But what things were gain to me, these I have counted loss for Christ. Yet indeed I also count all things loss for the excellence of the knowledge of Christ Jesus my Lord, for whom I have suffered the loss of all things, and count them as rubbish, that I may gain Christ and be found in Him, not having my own righteousness, which is from the law, but that which is through faith in Christ, the righteousness which is from God by faith.
Martin Luther also had to learn the hard way that all of his efforts to make himself righteous only served to mire him deeper and deeper in his sin. As true as it is that without repentance we cannot receive the forgiveness of sins, it is just as true that without the forgiveness of sins we cannot repent.
When God forgives you he pronounces a verdict upon you. He tells you that you are just or righteous. He justifies you. That is, he reckons you to be righteous. To be forgiven of all your sins and to be justified are the very same thing. Forgiveness speaks of God taking the sin away. The sin that condemns us is sent away. It is gone. It is forgiven.
Justification is the same thing as forgiveness. But instead of talking about the sin being removed, it speaks of the flipside of the same thing. God imputes or reckons to you the righteousness that makes you a righteous person. Just as a sinful person has sin, a righteous person has righteousness. When God says you are righteous it is because you are. You have the righteousness that makes you really and truly just, holy, and good. When God justifies you, you can stand before him without fear, without shame, and with complete confidence that he is on your side and you are on his side.
If you don’t know whether or not God justifies you, you are in doubt concerning your relationship with God. You don’t know if you’re going to heaven or to hell. You cannot trust in God. Without faith there is no genuine repentance. But without forgiveness, without justification, without God telling you that your sins are forgiven and you stand righteous before him, there is no faith. You simply cannot trust in the God who is out to get you.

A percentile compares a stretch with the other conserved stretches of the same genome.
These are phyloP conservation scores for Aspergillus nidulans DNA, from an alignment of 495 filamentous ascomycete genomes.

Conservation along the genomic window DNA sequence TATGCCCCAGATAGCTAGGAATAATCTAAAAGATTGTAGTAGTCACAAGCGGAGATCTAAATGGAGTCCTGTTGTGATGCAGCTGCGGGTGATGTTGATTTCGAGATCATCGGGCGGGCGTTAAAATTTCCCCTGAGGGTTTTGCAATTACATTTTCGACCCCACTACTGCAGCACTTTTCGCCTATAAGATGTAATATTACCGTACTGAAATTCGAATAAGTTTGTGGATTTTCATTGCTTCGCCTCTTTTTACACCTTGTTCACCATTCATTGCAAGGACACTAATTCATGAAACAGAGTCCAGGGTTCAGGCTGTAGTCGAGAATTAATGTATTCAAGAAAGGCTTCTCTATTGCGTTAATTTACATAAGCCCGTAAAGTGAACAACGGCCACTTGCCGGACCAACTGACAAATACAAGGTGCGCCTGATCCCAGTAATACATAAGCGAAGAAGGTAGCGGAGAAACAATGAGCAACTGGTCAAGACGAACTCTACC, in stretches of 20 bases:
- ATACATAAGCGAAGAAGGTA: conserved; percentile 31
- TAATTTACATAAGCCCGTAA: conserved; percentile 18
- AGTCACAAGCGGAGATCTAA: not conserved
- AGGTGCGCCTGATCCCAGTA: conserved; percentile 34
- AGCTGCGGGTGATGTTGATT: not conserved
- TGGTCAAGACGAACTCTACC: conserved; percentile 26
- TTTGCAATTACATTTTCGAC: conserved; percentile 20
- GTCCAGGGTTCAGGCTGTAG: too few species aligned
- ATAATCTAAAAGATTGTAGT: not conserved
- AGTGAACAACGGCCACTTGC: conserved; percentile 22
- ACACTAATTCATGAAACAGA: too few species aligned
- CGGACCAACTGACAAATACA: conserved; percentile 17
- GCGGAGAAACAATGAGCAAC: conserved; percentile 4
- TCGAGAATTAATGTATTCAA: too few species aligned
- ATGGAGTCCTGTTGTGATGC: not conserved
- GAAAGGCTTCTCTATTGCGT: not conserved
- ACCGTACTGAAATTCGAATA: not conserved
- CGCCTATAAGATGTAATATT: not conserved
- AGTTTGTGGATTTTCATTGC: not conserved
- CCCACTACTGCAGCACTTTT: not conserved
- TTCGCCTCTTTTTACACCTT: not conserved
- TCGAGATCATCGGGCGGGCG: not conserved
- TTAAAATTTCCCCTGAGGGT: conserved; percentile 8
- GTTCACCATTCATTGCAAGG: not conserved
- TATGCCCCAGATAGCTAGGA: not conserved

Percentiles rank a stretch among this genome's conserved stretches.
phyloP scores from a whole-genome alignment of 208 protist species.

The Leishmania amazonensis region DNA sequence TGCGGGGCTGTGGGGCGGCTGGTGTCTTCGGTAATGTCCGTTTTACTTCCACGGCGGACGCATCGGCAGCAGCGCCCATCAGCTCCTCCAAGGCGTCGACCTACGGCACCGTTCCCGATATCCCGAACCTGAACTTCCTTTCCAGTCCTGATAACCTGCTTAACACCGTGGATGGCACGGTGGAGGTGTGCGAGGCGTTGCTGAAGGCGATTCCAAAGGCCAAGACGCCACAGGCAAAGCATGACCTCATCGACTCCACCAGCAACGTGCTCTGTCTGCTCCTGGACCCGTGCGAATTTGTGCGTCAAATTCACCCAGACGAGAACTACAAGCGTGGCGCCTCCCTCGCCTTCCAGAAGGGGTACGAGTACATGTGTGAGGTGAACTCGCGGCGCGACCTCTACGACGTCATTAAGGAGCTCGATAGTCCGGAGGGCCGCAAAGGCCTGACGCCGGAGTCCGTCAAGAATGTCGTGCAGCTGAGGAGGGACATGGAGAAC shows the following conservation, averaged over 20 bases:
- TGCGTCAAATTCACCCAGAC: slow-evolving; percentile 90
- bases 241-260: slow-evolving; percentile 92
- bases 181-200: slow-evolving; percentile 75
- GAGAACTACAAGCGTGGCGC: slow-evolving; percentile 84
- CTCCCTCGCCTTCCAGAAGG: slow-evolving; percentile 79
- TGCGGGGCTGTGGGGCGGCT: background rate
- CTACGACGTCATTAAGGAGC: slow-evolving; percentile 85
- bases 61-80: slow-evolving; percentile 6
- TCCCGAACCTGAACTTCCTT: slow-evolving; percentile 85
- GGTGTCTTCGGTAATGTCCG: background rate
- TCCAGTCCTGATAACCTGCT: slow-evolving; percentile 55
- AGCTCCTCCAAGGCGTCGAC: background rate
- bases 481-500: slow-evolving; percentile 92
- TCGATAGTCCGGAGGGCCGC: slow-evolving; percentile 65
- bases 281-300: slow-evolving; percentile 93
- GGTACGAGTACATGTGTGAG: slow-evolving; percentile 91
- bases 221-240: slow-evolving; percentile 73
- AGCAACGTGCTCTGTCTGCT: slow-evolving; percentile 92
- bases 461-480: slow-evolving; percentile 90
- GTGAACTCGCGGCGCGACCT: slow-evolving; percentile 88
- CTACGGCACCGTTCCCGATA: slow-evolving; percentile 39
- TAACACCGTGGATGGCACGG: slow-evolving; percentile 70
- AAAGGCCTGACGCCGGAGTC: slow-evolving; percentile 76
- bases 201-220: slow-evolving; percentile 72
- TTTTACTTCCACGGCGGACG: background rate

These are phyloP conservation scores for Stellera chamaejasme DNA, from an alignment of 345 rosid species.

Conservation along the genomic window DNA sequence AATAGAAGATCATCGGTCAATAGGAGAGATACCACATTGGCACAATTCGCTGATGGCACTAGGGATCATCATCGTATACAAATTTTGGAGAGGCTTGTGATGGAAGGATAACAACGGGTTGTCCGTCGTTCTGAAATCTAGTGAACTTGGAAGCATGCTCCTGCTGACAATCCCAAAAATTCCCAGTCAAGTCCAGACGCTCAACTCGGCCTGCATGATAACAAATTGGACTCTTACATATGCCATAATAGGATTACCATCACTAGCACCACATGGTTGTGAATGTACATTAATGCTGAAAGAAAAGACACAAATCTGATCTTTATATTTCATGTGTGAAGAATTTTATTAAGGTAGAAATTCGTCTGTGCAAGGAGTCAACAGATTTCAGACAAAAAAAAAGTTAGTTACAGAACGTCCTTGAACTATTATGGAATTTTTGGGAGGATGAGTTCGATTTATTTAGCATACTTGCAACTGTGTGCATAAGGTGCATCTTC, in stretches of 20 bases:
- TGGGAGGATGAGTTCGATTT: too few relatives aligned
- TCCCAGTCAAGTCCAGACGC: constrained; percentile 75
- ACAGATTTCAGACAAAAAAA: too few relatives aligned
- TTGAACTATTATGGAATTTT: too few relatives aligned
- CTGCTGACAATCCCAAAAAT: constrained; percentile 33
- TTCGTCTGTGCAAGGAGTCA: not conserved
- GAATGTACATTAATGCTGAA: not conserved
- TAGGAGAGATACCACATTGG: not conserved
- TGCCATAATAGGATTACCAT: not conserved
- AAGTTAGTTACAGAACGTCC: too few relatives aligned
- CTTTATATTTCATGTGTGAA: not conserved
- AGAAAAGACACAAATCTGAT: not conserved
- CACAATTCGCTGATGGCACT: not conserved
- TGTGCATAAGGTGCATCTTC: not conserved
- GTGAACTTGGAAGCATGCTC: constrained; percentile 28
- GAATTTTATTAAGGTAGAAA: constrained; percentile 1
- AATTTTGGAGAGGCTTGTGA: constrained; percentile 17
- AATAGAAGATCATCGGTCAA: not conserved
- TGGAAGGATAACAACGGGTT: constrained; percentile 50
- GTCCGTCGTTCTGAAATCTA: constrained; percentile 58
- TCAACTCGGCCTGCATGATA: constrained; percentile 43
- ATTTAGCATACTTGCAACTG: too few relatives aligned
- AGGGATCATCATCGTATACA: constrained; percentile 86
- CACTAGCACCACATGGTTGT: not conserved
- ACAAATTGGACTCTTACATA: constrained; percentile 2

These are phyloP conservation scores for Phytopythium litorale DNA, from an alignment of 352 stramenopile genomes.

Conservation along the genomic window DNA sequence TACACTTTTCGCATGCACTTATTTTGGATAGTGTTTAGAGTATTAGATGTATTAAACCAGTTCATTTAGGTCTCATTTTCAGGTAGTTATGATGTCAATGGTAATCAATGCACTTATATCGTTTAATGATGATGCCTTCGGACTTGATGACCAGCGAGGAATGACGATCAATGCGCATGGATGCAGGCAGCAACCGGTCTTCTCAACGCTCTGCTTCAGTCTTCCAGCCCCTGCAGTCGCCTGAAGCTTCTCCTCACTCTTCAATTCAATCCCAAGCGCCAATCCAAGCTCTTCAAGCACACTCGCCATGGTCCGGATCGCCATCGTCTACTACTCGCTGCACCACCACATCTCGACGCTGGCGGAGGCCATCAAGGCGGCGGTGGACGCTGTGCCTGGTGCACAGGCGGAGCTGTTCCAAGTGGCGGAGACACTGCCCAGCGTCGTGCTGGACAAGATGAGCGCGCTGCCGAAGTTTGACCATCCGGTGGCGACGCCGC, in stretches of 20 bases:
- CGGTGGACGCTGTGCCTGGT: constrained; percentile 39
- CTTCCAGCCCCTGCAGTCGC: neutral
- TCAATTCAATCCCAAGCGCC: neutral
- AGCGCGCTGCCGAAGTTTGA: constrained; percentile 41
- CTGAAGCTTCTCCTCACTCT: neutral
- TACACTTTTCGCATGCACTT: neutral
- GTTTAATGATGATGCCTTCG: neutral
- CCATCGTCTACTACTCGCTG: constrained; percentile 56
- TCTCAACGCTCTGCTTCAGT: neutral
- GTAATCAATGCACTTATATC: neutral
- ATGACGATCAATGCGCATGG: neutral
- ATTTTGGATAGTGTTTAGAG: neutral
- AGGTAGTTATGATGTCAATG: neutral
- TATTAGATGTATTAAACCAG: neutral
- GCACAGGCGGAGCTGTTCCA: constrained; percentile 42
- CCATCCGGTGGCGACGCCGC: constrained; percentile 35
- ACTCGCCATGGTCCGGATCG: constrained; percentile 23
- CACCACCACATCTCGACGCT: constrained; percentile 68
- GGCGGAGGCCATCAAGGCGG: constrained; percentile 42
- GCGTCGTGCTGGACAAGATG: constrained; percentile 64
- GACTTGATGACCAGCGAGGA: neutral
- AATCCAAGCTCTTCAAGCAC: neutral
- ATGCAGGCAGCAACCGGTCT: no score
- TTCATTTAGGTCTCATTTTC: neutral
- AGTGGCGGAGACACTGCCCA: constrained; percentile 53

And this was Luther’s dilemma. He knew he had to repent to be forgiven, but he could not repent because he was not forgiven. He prayed. He deprived himself of bodily comforts. He examined his heart and sincerely tried to root out all hypocrisy and insincerity, but he felt the same old evil desires rising within him and he learned again and again that his heart was impure, unjust, and full of sin.
Then he had an epiphany. It was as he was struggling over our text for this morning. On the one hand, St. Paul said boldly that he was not ashamed of the gospel of Christ because it was the power of God to save everyone who believed it. Well, that was good news! The gospel has the power to save us from sin, from the power of death, from the dominion of the devil, and from hell itself.
That was good news, but Luther knew that it wasn’t for him. Why wasn’t it for him? Because the gospel revealed the righteousness of God, that’s why. A righteous God must punish sinners. It’s that simple. He, Martin Luther, was a sinner. The gospel revealed God’s righteousness. This meant that the gospel revealed God’s anger against him. Whenever Luther saw the word “righteousness” he saw God’s judgment against him. He could not love this judgmental god. He could only learn to hate him.